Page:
Weathering is indeed a very part when doing a Agincourt scene, and if you know about the conditions and weather during this late october battle, you really need to add some mud splash or two!
    All the mud on the figures, as well as the blood, was very carefully built up during many painting sessions. And like the painting of the armour, the more different tones and shades you use, the more interesting it will look.
    And don´t forget to use colours when composing scenes, with the French knight we have the Dauphin with the yellow to make him stand out, the same with king Henry with his royal heraldry of England. Also note that these two "lead actors" , these two focal points are without their helmets and that the knights behind them are having darker and more muted colours. All very carefully planned.
    And planning the composition, the drama and the use of colours is indeed the key to creating a good scene. From a pristine vignette on a parade ground to the bloody and mudstained field of Agincourt.
    So start that next vignette, plan it well and compose it well. And have fun!
    Stay safe, healthy and keep well.

    23b8f66c5dac0ff42fc331d8e5e173aa (1).jpg 2f4428e97540ab04b59247fb4f86875b (1).jpg 2f4428e97540ab04b59247fb4f86875b.jpg 006.jpg

    chailey, NeilW, Borek and 6 others like this.
  2. Nap A Fixture

    Hi Mike

    BIG THANKS for doing this thread a good addition for members

    Great results as well

    Happy benchtime

    Stay safe

  3. oldtrousers PlanetFigure Supporter

    Thank you for the article, Mr. Blank!

  4. custer760 Well-Known Member

    Excellent artwork from a true Master and great guy.
  5. Borek A Fixture

    Wonderful. Sculpture, painting, composition, all at the highest possible level. Perfect work, as well as an exemplary portrayal of the meaning and emotional side of the Battle of Agincourt - on the one hand, the unrestrained victorious attack of the King of England and his warriors over the fallen body of Guillaume de Martell (perhaps chosen as a symbol of the French disaster in this battle - he was the bearer of Orifflame, the war standard of the French kings that marked fierce fighting, no prisoners, fighting until death). On the other hand, a vignette depicting the tragedy of the French army - the dying Guichard Dauphin (Master of Royal Household), supported by a comrade (I think it is Robert du Bar, count of Marle). It's a really powerful scene full of hopelessness and despair, as you write.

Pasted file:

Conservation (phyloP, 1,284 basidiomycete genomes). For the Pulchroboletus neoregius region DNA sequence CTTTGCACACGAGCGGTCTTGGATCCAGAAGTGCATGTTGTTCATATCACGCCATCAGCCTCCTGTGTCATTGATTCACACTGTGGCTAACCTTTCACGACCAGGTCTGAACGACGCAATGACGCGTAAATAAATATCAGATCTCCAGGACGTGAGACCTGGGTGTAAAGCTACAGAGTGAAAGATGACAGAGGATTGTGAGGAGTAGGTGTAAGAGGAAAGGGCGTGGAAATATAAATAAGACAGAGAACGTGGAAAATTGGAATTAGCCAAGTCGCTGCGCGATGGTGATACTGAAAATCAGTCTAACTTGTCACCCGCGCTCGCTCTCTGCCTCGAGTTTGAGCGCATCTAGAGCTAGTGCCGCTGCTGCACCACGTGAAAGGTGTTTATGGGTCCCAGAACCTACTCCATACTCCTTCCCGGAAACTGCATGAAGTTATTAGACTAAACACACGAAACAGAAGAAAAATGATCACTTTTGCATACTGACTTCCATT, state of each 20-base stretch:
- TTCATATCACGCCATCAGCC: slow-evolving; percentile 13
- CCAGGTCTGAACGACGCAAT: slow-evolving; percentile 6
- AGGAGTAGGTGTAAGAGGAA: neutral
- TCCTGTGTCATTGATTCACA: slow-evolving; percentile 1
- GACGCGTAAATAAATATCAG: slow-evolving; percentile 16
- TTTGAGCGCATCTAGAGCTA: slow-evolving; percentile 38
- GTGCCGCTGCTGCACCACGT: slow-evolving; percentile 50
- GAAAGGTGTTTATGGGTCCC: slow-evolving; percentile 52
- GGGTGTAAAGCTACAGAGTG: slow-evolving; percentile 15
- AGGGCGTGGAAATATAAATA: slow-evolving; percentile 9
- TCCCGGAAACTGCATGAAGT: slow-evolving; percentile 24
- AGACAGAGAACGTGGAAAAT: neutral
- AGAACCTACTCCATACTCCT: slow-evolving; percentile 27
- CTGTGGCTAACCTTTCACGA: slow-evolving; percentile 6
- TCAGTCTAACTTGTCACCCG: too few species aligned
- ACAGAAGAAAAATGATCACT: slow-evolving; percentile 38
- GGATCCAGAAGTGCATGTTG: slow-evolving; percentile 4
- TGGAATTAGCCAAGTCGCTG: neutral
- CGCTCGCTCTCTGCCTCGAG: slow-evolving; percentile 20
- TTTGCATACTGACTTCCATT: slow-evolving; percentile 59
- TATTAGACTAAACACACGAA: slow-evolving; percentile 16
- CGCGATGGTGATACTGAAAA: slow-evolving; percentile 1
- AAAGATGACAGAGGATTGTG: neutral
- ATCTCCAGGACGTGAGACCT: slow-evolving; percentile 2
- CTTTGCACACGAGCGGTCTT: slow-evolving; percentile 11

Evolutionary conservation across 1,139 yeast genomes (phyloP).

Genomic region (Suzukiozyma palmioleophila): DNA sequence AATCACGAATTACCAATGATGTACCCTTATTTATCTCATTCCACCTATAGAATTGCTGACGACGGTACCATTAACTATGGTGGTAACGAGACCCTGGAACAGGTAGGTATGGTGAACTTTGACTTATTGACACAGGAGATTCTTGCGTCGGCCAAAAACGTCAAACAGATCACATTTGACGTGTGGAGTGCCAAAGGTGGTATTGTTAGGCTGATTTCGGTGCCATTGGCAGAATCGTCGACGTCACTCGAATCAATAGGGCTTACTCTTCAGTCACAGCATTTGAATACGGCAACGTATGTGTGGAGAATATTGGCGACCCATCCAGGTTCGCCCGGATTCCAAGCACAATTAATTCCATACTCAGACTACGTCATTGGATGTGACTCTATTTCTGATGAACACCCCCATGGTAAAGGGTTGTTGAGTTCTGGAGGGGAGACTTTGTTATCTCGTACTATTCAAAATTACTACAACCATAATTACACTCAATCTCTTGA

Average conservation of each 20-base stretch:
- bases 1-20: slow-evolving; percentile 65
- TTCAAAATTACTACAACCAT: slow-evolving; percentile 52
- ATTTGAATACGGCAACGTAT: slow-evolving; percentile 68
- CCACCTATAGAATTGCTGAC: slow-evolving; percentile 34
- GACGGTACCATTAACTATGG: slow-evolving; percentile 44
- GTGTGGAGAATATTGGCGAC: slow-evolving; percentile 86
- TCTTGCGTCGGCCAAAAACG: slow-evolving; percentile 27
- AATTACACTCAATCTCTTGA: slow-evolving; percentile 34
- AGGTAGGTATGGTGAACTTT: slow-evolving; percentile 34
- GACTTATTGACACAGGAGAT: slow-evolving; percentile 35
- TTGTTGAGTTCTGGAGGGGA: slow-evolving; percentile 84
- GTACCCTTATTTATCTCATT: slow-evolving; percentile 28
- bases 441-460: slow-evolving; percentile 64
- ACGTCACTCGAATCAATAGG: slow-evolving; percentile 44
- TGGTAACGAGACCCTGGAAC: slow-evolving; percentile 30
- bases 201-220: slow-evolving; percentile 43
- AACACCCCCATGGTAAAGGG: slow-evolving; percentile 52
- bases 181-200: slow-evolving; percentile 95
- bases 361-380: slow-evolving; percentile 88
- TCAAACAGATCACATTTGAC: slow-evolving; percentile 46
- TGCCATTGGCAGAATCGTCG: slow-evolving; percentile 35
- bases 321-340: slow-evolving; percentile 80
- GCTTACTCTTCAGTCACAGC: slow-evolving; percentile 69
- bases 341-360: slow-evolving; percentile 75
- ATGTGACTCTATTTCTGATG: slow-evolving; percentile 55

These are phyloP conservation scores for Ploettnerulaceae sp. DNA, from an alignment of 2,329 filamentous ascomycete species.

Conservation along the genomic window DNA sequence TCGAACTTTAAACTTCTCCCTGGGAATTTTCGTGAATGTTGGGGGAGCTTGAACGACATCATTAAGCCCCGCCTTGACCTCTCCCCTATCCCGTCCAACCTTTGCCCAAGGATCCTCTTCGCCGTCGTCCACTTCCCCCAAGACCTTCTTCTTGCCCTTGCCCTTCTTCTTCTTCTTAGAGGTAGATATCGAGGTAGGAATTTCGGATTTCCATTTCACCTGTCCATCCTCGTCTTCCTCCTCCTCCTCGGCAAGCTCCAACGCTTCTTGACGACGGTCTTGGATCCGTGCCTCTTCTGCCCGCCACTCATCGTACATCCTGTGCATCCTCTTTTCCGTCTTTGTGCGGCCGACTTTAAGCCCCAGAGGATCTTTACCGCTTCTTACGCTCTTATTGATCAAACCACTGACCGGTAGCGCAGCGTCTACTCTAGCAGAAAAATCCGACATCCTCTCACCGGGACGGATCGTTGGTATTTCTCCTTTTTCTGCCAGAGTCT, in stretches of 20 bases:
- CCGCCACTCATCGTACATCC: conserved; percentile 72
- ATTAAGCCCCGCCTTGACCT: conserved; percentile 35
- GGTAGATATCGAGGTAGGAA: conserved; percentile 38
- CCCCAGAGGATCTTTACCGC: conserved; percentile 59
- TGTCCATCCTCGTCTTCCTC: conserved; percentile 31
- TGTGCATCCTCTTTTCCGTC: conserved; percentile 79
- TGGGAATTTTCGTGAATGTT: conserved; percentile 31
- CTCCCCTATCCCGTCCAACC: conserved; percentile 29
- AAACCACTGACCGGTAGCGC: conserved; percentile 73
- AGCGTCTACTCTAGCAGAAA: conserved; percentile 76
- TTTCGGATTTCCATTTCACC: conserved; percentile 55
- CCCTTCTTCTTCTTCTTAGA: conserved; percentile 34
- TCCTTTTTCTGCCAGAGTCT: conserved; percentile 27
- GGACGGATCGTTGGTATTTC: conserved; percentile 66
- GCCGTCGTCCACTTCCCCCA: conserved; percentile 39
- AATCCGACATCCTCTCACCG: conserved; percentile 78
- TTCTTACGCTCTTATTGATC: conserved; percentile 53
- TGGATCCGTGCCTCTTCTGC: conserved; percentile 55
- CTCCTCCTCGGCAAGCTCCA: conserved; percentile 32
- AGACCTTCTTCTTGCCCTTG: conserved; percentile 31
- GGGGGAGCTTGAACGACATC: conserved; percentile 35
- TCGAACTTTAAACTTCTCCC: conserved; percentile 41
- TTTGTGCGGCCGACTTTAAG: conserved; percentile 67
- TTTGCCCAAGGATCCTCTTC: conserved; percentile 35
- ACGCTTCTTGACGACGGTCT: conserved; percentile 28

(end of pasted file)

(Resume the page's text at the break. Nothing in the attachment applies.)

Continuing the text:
The composition of both vignettes is really a huge asset of these scenes. Dioramas and vignettes are really the most about composition, and I totally agree that putting together a few pieces that were created separately may not be a bad idea, but never (perhaps with random exceptions) can they give the impression of a planed and also created scene from the ground up.

    There are different approaches to the composition of such scenes, and of course vary according to the number of figures. However, always the most important thing is a certain interaction of characters. It does not necessarily mean that each figure reacts to another, but the scene must have an inner sense, the movement of the characters must respect logic, and last but not least, a story must be told. Micro story, yes, but it is important. Larger dioramas may require more smaller stories, but some capture of the moment in time should make sense, describe the situation, create emotions. And these two vignettes fulfill this aspect absolutely and perfectly. It's a college of composition work in our hobby.

    Definitely a beautiful work in all aspects, a demonstration of master art in all its forms. Congratulations and dump my hat.

    Cheers Borek :)